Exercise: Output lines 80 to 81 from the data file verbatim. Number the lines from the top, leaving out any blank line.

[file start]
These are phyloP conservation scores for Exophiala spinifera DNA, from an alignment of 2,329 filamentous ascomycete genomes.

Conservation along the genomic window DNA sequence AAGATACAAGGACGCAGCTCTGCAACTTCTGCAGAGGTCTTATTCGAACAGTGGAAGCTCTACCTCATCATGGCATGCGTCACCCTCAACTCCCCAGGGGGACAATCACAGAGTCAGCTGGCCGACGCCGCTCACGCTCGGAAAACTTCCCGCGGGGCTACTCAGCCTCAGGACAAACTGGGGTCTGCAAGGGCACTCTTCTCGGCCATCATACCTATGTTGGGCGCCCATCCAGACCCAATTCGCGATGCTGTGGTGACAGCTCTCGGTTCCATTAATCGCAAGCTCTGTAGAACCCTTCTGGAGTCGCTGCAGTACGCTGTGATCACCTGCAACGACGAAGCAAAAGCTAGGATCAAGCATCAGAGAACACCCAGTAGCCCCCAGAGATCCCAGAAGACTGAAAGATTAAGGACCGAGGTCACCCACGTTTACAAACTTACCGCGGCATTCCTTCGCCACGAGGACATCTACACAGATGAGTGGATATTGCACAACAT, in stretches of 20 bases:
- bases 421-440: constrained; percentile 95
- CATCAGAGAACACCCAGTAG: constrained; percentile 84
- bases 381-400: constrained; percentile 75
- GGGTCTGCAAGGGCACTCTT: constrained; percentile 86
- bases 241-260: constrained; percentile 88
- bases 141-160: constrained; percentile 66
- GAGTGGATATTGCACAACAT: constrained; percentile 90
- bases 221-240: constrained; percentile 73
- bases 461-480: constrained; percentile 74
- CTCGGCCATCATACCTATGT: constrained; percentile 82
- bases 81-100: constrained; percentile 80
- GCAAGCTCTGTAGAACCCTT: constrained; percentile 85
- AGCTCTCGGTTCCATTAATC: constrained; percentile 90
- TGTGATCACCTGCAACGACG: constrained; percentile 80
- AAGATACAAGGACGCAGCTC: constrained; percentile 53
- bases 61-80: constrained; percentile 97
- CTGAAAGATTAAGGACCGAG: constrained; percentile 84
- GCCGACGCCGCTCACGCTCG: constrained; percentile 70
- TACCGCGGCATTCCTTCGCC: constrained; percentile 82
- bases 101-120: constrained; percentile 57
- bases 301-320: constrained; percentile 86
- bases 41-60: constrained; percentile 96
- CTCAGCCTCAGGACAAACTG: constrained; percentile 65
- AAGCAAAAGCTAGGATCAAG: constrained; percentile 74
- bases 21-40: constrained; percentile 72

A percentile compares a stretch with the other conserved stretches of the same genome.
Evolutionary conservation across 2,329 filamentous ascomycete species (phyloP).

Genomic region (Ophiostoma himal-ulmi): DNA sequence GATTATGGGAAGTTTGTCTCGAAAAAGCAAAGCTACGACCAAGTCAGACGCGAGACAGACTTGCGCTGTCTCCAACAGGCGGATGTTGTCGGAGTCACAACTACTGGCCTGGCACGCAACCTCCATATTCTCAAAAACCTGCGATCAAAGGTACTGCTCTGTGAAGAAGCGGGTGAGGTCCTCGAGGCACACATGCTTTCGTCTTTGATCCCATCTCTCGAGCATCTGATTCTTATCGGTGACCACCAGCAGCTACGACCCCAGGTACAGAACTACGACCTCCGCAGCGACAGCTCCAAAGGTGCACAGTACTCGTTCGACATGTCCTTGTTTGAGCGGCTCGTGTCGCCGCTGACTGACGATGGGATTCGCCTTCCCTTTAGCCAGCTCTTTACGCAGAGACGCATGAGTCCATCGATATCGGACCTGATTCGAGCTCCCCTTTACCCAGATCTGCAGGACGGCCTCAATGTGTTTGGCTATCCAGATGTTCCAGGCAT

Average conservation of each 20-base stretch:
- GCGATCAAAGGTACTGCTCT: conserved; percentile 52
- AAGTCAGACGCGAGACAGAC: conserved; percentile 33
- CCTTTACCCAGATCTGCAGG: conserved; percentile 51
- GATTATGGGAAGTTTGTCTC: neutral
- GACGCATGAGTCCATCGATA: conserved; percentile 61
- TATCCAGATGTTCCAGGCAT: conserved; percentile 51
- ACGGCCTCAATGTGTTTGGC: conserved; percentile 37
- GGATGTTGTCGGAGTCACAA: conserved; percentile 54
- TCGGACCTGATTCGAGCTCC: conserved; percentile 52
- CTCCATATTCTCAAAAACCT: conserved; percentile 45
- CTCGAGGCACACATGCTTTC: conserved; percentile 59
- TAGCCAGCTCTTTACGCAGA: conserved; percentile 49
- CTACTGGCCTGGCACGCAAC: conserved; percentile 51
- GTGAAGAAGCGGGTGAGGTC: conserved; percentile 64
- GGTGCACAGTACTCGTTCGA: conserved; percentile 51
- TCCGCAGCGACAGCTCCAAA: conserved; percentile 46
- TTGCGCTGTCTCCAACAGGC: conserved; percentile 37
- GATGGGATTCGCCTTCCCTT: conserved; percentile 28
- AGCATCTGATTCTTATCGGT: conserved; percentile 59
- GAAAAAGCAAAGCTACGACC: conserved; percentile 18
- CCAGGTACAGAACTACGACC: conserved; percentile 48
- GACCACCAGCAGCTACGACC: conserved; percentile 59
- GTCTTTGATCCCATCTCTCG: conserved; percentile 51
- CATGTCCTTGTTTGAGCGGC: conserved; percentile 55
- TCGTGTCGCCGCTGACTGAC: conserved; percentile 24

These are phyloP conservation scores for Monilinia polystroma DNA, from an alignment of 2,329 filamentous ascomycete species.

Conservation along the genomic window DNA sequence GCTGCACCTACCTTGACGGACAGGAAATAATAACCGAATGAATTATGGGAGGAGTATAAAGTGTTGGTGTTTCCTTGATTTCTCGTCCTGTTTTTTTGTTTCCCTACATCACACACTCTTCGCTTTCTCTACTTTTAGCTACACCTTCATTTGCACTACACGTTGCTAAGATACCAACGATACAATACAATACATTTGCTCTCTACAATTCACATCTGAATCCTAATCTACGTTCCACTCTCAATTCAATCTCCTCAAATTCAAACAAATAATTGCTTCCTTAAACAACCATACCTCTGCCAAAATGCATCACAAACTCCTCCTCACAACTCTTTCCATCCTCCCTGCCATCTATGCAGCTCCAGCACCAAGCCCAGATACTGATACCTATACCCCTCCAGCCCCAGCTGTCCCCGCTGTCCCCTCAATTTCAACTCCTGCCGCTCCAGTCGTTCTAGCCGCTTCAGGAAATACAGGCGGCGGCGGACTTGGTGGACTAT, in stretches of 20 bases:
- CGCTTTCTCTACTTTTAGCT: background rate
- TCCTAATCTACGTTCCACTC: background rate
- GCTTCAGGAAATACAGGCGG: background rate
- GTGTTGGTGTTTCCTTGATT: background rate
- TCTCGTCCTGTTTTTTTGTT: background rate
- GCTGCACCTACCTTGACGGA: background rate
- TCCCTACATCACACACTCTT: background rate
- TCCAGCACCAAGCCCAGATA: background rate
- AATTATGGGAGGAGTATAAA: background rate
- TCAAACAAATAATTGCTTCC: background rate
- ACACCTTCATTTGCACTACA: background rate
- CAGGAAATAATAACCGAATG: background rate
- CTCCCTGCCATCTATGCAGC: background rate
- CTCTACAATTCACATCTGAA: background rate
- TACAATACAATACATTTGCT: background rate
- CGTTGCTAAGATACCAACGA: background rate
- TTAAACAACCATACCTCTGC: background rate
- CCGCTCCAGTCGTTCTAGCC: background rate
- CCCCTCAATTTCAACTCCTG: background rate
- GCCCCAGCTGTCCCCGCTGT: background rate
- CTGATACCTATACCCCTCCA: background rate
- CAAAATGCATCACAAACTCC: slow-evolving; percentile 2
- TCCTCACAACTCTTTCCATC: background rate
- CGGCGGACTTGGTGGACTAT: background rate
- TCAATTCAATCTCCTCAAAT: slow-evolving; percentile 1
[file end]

- CAAAATGCATCACAAACTCC: slow-evolving; percentile 2
- TCCTCACAACTCTTTCCATC: background rate